The most recent decision of the Nevada Supreme Court concerning tort claims like those in Poindexter's case is Tab Construction Co. v. Eighth Judicial District Court, 83 Nev. 364, 432 P.2d 90 (1967) (Tab) . In Tab, an Arizona resident working for an Arizona subcontractor but injured on a project in Nevada sued the Nevada general contractor, Tab Construction Company, for damages. Tab carried Nevada Industrial Insurance on behalf of its subcontractor's employees, so the injured employee could have received workmen's compensation. When he sued in tort instead, Tab sought a writ of prohibition against the suit, essentially claiming immunity as a statutory employer against whom workmen's compensation provided an exclusive remedy under Nevada law. See Nev.Rev.Stat. Sec. 616.270 (1981). The injured employee, however, argued his action rested on Arizona law, which would allow the suit. The Nevada Supreme Court granted the writ of prohibition, holding Nevada, not Arizona, law applicable. See Romero v. Ten Eyck-Shaw, Inc., 400 F.2d 81, 82-83 (9th Cir. 1968), cert. denied, 393 U.S. 1021, 89 S. Ct. 629, 21 L. Ed. 2d 566 (1969).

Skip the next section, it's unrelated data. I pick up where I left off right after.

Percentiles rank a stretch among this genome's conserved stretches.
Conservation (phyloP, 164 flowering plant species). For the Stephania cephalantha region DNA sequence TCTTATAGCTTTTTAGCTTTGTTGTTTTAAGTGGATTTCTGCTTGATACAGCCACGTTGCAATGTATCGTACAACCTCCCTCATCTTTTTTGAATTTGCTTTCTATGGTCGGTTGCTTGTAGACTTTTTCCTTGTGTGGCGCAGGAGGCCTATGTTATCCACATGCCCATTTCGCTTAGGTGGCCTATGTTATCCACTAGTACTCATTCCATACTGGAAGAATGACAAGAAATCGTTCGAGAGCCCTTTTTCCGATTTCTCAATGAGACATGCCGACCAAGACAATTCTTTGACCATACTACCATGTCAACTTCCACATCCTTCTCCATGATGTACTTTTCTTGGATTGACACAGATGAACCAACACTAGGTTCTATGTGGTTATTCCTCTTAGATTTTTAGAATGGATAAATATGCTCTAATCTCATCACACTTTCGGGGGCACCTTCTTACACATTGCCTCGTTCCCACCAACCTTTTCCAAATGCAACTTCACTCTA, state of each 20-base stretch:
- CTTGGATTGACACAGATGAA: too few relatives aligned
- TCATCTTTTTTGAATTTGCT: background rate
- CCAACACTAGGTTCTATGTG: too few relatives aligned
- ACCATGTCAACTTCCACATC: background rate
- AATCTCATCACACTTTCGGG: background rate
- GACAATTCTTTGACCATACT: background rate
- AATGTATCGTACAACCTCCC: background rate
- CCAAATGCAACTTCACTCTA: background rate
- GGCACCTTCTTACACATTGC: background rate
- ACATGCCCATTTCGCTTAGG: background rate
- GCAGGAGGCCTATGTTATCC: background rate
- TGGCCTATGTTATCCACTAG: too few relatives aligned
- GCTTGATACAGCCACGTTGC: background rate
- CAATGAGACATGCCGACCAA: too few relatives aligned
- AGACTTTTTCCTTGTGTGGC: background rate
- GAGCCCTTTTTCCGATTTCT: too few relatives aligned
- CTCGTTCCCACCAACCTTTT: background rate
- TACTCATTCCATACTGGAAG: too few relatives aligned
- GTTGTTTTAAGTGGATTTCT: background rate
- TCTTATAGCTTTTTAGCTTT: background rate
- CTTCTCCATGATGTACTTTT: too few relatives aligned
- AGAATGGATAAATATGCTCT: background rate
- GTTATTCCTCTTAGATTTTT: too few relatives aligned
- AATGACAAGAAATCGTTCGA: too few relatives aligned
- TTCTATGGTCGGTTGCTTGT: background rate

We are satisfied that the district court erred in applying Arizona substantive law on the basis of the receipt by the heirs of Arizona workmen's compensation benefits. The law of Nevada applies. We remand to the district court to determine what substantive law Nevada would apply and for further proceedings applying that law.